• Tomato plants do not respond well to watering the leaves, you gotta water the base. Any step you take to keep water/rain off the leaves will yield a healthier plant.
  • Dead and dying leaves can go, pruning keeps the plant healthy. A tomato plant that looks healthy bushy is likely not. Airflow is important.
  • On any vining plant you want to keep leaves off the soil (especially tomatoes) if you can. We got a fungus from this. Google saved the day here.
  • Berry bushes are awesome. They are easy, resilient and thrive. I’ve heard people complain about berry bushes before since they can be hard to get rid of. I can’t imagine wanting to get rid of a beautiful plant that produces amazing tasting fruit. The people who bitch about an invasive raspberry plant are the same people paying $6 a pint at Whole Foods. Next year I’m seriously considering planting our entire fence line with berry bushes.
  • Tomatoes should be picked before a watering. If it’s going to rain today then spend the late morning picking any ripe tomatoes. The water goes straight to the fruit. Did you ever wonder why tomatoes at the store are huge and flavorless? Excess water is a main culprit.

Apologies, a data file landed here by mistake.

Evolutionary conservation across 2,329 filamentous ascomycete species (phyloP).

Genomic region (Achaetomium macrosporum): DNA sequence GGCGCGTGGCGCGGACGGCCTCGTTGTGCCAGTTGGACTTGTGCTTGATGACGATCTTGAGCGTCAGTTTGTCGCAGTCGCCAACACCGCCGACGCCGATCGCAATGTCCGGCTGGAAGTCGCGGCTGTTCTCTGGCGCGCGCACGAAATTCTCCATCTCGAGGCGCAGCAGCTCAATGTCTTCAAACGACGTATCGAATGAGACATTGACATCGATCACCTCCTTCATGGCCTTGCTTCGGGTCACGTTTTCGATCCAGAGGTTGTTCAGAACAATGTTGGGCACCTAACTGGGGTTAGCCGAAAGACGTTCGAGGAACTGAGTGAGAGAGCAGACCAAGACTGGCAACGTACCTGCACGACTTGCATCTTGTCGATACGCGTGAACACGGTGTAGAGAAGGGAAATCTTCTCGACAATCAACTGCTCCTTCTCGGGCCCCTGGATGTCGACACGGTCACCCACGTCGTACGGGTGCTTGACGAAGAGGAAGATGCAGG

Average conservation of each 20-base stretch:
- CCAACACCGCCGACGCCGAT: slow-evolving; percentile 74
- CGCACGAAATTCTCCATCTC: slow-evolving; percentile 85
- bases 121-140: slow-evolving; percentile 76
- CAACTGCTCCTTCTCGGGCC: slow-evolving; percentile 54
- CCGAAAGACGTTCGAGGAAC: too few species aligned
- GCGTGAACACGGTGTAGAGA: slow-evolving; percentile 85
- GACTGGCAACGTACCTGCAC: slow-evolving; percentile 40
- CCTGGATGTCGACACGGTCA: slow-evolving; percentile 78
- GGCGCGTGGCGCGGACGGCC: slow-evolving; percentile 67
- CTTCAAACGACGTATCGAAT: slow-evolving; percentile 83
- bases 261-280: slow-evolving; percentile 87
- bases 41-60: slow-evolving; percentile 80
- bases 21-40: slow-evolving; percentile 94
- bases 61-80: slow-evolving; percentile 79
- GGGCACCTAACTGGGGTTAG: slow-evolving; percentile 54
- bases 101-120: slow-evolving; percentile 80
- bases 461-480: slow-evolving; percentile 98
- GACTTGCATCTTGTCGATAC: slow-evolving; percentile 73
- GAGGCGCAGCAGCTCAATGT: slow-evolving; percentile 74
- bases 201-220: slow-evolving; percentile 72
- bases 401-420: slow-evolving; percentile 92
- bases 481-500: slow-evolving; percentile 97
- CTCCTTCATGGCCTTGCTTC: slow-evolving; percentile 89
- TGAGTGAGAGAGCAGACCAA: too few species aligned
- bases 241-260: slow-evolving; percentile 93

• Salad greens are the easiest shit in the world to grow. Seriously, go buy a kiddie pool and plant salad greens from seeds. It is truly amazing how fast they grow and how little effort is needed. From everything I’ve seen if we ever get to the point of participating in farmers markets then greens HAS to be where the money is.






  • Hydroponics is a lot of science. If you are into that sort of thing then it’s a lot of fun. If you are bored by a discussion about the parts per million of nutrient solutions, the best performing PH water, and fixing a browning of leaves with adding calcium to your nutrient mix then it’s not for you. Lucky for the family Firedad is a major science nerd finds this to be awesome.
  • It’s going to be years before we know if the hydroponics system pays off. I did a non-firedad thing when buying this setup. I didn’t go cheap since I tried hydroponic tomatoes about 10 years ago and failed miserably. This time I went to an indoor grow shop and bought what they told me to. Total cost was about $700, but could have been $70 with a DIY approach. My first DIY approach failed; I learned my lesson and went to the pros.
  • Modern technology makes hydroponics a shit ton easier. A few basic products have made maintaining the exact environment a breeze. Here is what I’ve bought, tested and my opinion: